- Don't use a pacifier with added decorative parts. One-piece models are best, but otherwise choose a paci without any loose parts, which are choking hazards. If any parts become loose, discard the pacifier.
- Never substitute a bottle nipple for a pacifier. Your baby can suck the nipple out of the cap and choke on it.
- Inspect for wear and tear. Replace any pacifier that shows small cracks or other signs of wear.
- Take away a pacifier if your baby is chewing on it. Chewing breaks down the material and leads to little pieces breaking off, which become choking hazards.
- Don't dip your baby's binky in honey, juice, or sugar to "sweeten the deal." Sweets are terrible for your baby's gums and teeth. (You should never give a baby younger than 1 year old honey in any form.)
- Check product recalls. Pacifiers are often recalled, so keep an eye on the list from the U.S. Consumer Product Safety Commission.
When not to give a pacifier to a baby
Weight gain problems: Don't give a pacifier to a baby who's having problems gaining weight.
Breastfeeding problems: If your baby is having difficulty nursing (or if you're having trouble maintaining your milk supply), it's probably best to do without a pacifier, at least for now.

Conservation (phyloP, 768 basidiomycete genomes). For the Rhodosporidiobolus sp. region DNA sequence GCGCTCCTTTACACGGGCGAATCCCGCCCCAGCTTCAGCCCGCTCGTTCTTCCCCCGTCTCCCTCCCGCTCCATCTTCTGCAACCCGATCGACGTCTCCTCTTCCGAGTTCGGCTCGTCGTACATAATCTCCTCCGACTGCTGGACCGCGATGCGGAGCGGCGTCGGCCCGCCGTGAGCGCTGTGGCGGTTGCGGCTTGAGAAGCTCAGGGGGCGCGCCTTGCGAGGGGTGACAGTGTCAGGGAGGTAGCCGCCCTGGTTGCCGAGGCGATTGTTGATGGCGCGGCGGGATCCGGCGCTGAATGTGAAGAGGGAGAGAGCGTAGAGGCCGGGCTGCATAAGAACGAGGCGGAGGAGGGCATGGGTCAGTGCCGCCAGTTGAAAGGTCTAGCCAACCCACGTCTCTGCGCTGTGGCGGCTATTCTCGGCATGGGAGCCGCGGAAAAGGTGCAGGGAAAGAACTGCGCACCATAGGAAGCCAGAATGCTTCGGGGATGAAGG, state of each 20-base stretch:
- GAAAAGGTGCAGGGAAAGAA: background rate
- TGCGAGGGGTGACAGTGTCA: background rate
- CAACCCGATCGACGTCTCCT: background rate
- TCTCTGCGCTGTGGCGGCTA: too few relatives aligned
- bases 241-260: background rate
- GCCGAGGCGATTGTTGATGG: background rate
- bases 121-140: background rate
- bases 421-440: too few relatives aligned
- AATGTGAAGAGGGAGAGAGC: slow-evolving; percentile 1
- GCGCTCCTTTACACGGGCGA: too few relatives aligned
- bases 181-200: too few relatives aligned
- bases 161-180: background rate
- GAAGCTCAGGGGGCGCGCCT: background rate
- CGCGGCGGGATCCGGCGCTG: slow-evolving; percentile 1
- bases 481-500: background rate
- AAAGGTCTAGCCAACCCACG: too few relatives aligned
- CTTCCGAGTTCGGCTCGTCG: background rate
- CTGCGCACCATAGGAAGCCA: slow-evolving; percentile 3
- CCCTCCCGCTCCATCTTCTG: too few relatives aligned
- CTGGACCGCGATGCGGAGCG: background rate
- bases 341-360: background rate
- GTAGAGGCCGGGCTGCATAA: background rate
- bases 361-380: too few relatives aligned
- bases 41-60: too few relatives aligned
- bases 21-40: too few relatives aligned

Ear infections: Consider foregoing a pacifier if your baby has had repeated ear infections (see "Pacifier cons" above).
Can a pacifier harm my baby's teeth?
Probably not. During the years when most kids use a pacifier, they have only their baby teeth. (Permanent teeth typically start appearing by age 6.)
That said, the longer your child uses a pacifier, the greater the chance it will affect dental development. (Strong sucking can change the palate or jaw shape, which may affect the way adult teeth come in later.) The American Academy of Pediatrics advises that you have your child's dentist evaluate her jaw and teeth if your child is still using his paci when he's 3 years old.